Should NH legalize historic horse racing?
Identical bills making their way through Senate and House
There’s been a lot of talk about gambling in New Hampshire in recent years, from sports betting to keno and proposed casinos. Recently, historic horse racing has gained traction, and this year there are several proposals to legalize this form of gambling.
When you hear the term “historic horse racing,” you may imagine some sort of historical quaint reenactment involving horses at an old-fashioned race track. In reality, historic horse racing is a form of gaming done at an electronic terminal similar to a slot machine.
First, the gamer deposits his or her wager into the machine. The computer then randomly selects a race from a video library of historic races, without telling the user where or when that race originally took place. The user does get to see information about the jockeys’ and trainers’ winning percentages, however. There’s also an option for the computer to automatically make a selection on the user’s behalf. Then a video of that historic race plays and the bettor finds out if their horse won.
There are benefits to doing it this way: for one, you don’t have to go to an actual horse racing track in order to play the game. Also, you don’t have to wait for a real horse race to begin and end to find out if you won.
Winnings are decided based on a traditional parimutuel process. In a parimutuel game, the user’s initial wager is divided between several different betting pools. For example, there might be a pool of money for users who correctly pick the winner of the race, for picking the correct order of the top three finishers, and so on. If the user wins any of these, they get the winnings from those pools. If not, the money keeps building up in those pools until a gamer wins a payout.
What’s in the bills?
There are three 2021 bills to legalize historic horse racing in New Hampshire: Senate Bill 112, House Bill 626, and part of the budget bill HB 2. All three bills have identical text.
The bills begin by adding “historic” horse and dog racing into the existing regulations related to other types of live or electronic wagering. Those wishing to maintain historic horse racing terminals would need to already be a licensed game operator (there are currently 16 licensed operators in the state). Gaming terminals would only be allowed to feature pari-mutuel games. Terminals would need to have been tested by an independent testing lab approved by the gaming commission to ensure the games are fair. Wagers would be limited to a maximum of $25.
A portion of proceeds from these wagers would help fund services for those struggling with a gambling problem. Another portion would be set aside for charitable organizations, with preference given to local charities. An even larger portion would go to state education funding. This is similar to the breakdown of revenue for other forms of gambling in the Granite State.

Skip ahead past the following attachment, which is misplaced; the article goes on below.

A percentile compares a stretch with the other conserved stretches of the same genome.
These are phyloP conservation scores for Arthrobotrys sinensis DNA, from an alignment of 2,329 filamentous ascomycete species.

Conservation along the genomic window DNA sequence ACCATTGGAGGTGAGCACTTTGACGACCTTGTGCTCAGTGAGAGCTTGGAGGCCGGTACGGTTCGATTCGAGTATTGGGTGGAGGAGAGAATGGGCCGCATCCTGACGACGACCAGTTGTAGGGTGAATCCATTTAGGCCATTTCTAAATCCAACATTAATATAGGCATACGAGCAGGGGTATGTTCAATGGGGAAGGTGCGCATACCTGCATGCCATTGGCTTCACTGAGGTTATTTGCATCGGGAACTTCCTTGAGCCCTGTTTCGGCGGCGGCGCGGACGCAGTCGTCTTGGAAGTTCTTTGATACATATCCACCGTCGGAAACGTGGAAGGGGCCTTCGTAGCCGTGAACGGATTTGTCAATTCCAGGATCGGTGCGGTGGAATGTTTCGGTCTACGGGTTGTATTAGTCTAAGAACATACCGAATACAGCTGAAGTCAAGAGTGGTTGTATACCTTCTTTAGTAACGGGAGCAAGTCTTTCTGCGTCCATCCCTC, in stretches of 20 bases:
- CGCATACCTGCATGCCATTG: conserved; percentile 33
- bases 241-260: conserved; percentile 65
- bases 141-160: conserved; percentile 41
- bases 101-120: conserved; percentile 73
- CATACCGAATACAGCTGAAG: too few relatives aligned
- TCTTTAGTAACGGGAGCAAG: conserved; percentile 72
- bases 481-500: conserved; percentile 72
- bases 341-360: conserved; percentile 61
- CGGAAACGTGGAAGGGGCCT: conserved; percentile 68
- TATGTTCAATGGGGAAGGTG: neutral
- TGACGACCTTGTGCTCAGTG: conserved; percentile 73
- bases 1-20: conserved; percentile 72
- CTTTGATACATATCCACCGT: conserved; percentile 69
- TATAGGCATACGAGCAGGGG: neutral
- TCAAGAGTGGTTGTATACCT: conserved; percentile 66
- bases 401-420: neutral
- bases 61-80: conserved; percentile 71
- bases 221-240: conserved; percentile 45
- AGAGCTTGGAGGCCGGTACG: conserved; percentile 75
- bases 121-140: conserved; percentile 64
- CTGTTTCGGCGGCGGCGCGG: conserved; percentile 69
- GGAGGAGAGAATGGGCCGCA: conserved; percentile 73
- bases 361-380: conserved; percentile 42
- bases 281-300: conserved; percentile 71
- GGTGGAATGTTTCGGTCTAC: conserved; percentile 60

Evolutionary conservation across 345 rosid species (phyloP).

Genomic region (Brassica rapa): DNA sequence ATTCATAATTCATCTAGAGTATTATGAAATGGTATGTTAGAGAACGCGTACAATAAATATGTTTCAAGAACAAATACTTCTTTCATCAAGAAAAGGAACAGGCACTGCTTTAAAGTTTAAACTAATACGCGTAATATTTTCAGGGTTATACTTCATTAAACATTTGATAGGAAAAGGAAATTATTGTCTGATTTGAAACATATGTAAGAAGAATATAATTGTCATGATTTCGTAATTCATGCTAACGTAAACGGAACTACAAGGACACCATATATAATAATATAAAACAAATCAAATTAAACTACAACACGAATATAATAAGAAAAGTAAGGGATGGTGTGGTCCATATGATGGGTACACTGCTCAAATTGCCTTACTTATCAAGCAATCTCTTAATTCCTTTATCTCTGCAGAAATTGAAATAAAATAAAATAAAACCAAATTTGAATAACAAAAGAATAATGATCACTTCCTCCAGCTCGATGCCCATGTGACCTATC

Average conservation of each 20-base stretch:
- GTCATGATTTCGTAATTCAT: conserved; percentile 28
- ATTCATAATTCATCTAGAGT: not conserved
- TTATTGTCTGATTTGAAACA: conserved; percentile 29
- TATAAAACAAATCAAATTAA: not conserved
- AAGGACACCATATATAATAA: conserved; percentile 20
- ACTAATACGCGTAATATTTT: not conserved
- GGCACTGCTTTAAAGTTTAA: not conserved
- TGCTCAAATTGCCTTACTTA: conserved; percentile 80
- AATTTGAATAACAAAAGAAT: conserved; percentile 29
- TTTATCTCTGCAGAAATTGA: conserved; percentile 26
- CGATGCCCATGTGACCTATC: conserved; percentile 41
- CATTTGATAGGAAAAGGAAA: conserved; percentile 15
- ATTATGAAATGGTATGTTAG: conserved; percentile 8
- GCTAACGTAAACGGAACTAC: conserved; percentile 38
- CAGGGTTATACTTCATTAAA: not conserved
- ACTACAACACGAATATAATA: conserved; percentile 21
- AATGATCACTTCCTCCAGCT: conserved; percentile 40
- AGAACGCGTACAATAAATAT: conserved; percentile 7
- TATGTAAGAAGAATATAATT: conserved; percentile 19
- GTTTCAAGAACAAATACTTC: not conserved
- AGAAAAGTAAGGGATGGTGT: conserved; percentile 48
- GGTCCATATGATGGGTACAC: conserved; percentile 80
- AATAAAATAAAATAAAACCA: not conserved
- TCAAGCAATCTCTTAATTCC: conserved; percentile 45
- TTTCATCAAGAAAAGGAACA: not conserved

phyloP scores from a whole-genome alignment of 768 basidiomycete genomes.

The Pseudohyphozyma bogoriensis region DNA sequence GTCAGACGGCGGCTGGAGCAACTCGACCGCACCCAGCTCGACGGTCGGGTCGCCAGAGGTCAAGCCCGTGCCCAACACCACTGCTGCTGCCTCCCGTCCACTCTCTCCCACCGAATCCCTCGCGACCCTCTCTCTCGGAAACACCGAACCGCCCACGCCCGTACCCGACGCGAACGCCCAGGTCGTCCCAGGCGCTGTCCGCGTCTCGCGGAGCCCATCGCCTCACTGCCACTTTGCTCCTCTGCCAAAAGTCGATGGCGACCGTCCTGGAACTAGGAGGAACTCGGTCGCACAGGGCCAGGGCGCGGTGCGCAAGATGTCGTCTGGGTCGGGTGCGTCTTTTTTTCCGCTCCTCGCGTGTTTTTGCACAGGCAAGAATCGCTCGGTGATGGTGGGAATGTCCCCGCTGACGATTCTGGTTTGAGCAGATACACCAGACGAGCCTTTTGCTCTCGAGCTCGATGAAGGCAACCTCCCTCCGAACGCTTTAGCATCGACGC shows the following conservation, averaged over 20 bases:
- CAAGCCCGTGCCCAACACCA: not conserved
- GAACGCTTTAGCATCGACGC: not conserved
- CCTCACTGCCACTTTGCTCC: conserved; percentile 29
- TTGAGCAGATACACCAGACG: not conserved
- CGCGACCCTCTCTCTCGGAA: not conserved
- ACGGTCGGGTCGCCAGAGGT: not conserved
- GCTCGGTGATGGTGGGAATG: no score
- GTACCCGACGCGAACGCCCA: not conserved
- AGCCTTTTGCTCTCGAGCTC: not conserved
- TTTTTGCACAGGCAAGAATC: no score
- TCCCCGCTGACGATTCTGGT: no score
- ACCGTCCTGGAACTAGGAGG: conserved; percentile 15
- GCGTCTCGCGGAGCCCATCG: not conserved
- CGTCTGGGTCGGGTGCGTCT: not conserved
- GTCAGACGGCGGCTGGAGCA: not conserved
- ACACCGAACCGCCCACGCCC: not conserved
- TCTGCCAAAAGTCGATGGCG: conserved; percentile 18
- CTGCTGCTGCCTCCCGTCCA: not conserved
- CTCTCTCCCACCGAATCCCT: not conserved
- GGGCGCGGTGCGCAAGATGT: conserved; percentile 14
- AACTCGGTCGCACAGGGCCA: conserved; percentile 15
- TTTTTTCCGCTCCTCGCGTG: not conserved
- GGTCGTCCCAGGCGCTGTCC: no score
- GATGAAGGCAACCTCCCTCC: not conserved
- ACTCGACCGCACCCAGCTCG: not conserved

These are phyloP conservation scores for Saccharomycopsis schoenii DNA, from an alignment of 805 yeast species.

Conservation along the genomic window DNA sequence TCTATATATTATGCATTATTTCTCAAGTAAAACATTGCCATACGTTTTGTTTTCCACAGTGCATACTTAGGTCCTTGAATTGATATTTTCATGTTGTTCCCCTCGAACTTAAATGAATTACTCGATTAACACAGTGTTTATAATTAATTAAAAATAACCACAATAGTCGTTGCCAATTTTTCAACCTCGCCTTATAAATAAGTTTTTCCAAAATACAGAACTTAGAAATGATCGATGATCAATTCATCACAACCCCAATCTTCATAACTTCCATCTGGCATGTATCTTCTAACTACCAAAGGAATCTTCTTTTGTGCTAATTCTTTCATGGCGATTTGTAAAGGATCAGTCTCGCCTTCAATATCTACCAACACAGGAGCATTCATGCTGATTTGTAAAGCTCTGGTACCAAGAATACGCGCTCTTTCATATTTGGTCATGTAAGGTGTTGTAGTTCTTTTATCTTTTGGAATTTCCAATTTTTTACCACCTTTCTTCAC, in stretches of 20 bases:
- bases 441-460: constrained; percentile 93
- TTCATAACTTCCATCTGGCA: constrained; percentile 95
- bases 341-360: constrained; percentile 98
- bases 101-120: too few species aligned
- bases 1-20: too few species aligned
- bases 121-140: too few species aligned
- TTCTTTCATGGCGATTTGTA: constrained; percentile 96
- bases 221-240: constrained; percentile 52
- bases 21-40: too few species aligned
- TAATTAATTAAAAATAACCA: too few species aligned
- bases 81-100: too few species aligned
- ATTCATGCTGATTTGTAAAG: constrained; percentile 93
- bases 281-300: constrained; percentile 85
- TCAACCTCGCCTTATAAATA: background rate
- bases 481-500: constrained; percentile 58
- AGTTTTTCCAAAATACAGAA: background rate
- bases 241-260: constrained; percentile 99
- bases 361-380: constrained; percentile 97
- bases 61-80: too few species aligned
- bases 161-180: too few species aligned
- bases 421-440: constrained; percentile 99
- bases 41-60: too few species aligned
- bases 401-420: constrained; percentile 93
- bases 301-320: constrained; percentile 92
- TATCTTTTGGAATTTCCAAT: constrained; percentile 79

Benefits for the community
Some proponents argue that these bills would have a positive impact on the community because they would provide more money for the state’s charitable organizations. In fact, during the hearing for SB 112, representatives from numerous charities across the state testified about the positive impact this bill would have on their ability to raise revenue. The games would also bring in more money for local operators and for the state’s problem gaming initiatives, not to mention statewide school funding.
In a fiscal note for HB 626, the Lottery Commission estimated that historic horse racing could generate over $5 million annually for charities and over $10 million for school funding.
(While Citizens Count does not take a position on issues, we are one of the many 501(c)(3) nonprofit organizations that currently benefit from charitable gaming.)
Opponents argue that these sorts of games are particularly addicting. While “historic horse racing” may conjure up images of majestic animals racing at the Kentucky Derby, in reality historic horse racing terminals are very similar to slot machines. The Covid-19 pandemic has also led many to experience social isolation, job loss and stress, all of which are risk factors for compulsive gambling.
Last year, The National Council on Problem Gambling received 443 calls to its 24-hour helpline from New Hampshire, an increase of 24% compared to the year before.
This year’s bills also have a higher bet limit ($25 versus $10) than bills from previous years.
Lastly, opponents also argue these bills are a cheap deal for charities; the primary beneficiaries are the state and the game operators. There are plenty of ways to support New Hampshire’s charitable organizations without expanding gambling in the state.
SB 112 passed the Senate April 1, while HB 626 and HB 2 both passed the House on April 7. All three bills will have more public hearings, but the House and Senate have yet to put them on the schedule.
Citizens Count is a nonprofit serving the New Hampshire community by providing objective information about issues, elected officials, bills, elections, and candidates. This article is being shared by partners in The Granite State News Collaborative. For more information visit collaborativenh.org.